Emily Post (1873–1960). Etiquette. 1922.

Chapter IV

Salutations of Courtesy


A GENTLEMAN takes off his hat and holds it in his hand when a lady enters the elevator in which he is a passenger, but he puts it on again in the corridor. A public corridor is like the street, but an elevator is suggestive of a room, and a gentleman does not keep his hat on in the presence of ladies in a house.
  This is the rule in elevators in hotels, clubs and apartments. In office buildings and stores the elevator is considered as public a place as the corridor. What is more, the elevators in such business structures are usually so crowded that the only room for a man’s hat is on his head. But even under these conditions a gentleman can reveal his innate respect for women by not permitting himself to be crowded too near to them.   2
  When a gentleman stops to speak to a lady of his acquaintance in the street, he takes his hat off with his left hand, leaving his right free to shake hands, or he takes it off with his right and transfers it to his left. If he has a stick, he puts his stick in his left hand, takes off his hat with his right, transfers his hat also to his left hand, and gives her his right. If they walk ahead together, he at once puts his hat on; but while he is standing in the street talking to her, he should remain hatless. There is no rudeness greater than for him to stand talking to a lady with his hat on, and a cigar or cigarette in his mouth.   3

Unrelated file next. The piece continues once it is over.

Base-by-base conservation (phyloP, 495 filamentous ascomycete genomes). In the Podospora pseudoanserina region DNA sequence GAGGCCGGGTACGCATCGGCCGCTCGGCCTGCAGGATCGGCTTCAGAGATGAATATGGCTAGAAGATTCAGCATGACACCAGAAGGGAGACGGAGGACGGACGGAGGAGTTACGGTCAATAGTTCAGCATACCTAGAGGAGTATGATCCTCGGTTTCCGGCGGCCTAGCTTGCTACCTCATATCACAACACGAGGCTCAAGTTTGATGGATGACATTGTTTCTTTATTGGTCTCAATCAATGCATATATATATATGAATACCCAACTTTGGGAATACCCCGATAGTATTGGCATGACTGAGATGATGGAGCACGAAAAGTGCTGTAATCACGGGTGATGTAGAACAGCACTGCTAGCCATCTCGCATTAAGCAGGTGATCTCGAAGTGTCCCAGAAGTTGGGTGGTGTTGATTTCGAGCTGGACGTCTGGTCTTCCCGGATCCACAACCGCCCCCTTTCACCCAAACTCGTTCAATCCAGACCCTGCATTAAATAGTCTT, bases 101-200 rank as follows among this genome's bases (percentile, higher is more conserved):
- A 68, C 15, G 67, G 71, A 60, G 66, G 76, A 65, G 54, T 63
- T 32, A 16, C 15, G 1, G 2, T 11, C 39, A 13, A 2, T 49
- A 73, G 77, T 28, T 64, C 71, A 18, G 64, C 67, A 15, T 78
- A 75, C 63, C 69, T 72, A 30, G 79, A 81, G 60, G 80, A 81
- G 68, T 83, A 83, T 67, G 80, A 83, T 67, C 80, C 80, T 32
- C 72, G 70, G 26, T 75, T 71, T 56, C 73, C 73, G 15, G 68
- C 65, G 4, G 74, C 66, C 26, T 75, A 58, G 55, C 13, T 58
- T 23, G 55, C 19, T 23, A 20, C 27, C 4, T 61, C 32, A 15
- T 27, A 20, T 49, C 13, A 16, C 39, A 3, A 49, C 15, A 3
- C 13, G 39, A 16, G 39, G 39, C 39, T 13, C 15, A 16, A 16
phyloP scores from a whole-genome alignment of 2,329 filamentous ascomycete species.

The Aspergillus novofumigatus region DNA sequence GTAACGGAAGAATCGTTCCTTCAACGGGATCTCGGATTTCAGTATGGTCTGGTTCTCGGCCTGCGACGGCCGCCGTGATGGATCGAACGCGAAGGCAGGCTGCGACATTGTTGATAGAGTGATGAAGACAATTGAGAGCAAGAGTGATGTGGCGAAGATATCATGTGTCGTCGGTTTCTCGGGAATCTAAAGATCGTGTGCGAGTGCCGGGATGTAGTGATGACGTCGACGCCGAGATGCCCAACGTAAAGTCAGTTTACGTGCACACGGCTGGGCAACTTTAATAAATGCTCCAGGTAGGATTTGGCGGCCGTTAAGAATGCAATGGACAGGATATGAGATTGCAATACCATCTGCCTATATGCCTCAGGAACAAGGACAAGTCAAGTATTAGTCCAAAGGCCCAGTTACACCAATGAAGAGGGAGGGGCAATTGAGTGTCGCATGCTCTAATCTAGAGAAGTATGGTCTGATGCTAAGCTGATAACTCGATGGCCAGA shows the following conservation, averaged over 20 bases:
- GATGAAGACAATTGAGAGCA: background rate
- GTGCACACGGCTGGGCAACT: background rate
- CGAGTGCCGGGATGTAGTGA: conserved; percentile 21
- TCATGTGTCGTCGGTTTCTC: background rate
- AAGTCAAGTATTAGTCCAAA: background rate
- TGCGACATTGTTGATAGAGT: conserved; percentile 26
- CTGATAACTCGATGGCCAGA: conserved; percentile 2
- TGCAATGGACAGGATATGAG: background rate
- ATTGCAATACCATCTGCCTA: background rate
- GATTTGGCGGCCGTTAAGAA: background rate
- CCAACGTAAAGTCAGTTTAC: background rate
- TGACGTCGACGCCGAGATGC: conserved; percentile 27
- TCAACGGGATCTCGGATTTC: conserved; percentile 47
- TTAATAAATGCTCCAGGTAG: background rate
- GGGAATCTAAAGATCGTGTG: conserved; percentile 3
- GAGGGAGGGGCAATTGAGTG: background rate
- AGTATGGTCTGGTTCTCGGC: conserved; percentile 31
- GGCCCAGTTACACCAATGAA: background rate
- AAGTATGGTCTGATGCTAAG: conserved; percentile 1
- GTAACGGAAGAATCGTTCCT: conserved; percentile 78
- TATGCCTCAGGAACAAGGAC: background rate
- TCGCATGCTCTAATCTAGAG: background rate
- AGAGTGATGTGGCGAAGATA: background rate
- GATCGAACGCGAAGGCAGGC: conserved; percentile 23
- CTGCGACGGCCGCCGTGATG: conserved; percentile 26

A gentleman always rises when a lady comes into a room. In public places men do not jump up for every strange woman who happens to approach. But if any woman addresses a remark to him, a gentleman at once rises to his feet as he answers her. In a restaurant, when a lady bows to him, a gentleman merely makes the gesture of rising by getting up half way from his chair and at the same time bowing. Then he sits down again.   4
  When a lady goes to a gentleman’s office on business he should stand up to receive her, offer her a chair, and not sit down until after she is seated. When she rises to leave, he must get up instantly and stand until she has left the office.   5
  It is not necessary to add that every American citizen stands with his hat off at the passing of the “colors” and when the national anthem is played. If he didn’t, some other more loyal citizen would take it off for him. Also every man should stand with his hat off in the presence of a funeral that passes close or blocks his way.   6